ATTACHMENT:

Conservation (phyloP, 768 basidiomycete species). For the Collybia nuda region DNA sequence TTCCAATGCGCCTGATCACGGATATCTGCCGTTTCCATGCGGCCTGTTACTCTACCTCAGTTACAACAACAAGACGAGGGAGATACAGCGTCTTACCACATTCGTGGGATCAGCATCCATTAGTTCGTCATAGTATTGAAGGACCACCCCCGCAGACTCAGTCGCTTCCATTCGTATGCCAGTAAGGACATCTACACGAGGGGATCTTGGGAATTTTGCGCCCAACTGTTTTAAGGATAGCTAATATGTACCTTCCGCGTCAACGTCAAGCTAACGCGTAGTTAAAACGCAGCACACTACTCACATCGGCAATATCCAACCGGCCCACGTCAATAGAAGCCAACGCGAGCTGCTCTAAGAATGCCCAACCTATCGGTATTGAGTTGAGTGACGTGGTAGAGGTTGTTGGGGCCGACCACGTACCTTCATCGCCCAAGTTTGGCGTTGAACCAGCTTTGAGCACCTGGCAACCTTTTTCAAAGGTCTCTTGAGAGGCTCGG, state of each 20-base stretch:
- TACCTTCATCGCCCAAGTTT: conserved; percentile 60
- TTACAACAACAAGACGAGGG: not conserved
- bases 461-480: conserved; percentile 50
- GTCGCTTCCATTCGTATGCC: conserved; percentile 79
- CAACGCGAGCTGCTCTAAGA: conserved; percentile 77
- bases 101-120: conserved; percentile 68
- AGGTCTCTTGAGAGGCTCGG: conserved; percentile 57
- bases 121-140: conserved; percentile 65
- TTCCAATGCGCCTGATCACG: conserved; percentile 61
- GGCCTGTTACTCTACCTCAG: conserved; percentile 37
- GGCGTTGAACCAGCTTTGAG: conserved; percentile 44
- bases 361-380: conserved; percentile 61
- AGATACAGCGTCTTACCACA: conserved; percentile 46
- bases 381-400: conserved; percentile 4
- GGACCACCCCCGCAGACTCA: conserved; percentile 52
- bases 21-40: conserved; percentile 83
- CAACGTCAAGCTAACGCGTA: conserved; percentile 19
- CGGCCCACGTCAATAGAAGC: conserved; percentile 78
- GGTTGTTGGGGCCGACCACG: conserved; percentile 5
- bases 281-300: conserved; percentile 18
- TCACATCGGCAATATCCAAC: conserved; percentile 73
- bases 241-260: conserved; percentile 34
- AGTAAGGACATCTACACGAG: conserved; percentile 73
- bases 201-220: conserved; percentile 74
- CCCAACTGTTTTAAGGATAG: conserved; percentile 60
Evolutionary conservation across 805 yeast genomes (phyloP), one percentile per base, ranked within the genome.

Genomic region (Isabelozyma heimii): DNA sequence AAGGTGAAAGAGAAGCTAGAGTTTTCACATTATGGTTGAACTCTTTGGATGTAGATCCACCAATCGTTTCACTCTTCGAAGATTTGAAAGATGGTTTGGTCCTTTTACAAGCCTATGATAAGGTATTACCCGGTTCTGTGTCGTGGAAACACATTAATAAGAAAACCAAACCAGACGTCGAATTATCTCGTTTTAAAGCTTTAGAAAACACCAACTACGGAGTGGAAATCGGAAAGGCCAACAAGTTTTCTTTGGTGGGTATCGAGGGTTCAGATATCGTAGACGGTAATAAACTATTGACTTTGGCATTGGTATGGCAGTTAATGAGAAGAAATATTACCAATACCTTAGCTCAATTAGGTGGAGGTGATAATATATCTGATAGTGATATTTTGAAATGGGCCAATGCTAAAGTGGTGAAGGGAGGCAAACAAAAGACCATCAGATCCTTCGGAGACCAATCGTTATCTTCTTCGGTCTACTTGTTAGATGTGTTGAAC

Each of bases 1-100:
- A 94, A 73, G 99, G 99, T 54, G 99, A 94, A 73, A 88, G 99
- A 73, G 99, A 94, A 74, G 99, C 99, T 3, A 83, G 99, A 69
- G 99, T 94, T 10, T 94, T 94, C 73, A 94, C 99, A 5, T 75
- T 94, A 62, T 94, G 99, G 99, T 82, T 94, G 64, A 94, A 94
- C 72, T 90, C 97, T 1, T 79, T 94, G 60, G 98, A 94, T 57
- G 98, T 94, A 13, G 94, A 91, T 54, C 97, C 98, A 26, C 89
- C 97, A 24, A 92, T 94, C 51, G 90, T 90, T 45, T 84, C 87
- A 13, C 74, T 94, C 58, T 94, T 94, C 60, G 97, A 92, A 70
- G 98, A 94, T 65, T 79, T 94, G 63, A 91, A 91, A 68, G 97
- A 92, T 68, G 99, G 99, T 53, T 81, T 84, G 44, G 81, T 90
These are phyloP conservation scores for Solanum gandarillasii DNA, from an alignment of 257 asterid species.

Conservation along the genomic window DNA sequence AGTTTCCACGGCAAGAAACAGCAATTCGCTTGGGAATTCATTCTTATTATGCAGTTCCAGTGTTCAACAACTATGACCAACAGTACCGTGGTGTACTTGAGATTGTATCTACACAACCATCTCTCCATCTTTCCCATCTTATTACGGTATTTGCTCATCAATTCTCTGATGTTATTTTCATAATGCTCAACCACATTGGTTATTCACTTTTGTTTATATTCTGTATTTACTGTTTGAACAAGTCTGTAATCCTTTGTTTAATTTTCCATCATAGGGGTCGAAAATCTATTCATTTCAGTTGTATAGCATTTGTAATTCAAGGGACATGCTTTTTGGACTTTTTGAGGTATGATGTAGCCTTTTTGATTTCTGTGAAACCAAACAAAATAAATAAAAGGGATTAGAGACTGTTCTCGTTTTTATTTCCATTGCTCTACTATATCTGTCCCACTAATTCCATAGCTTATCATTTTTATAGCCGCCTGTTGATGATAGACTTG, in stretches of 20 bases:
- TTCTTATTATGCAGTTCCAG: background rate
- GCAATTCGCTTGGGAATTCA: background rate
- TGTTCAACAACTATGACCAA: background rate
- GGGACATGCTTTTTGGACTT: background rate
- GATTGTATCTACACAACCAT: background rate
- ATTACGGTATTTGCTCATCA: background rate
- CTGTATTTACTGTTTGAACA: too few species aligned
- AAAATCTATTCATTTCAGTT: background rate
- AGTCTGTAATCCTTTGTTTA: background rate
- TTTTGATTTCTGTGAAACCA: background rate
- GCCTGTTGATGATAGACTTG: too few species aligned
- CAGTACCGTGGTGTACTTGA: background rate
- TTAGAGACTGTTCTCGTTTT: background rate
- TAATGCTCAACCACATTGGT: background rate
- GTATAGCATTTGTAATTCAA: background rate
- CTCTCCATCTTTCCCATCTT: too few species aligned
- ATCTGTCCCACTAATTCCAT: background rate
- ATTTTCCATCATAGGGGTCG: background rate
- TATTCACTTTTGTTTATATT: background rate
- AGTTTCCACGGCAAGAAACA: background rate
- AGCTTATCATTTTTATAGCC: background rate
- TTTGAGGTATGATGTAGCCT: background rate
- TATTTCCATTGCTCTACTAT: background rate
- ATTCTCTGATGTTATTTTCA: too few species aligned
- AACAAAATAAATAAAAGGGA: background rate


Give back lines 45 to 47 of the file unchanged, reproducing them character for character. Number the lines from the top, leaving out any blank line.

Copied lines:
- GGGACATGCTTTTTGGACTT: background rate
- GATTGTATCTACACAACCAT: background rate
- ATTACGGTATTTGCTCATCA: background rate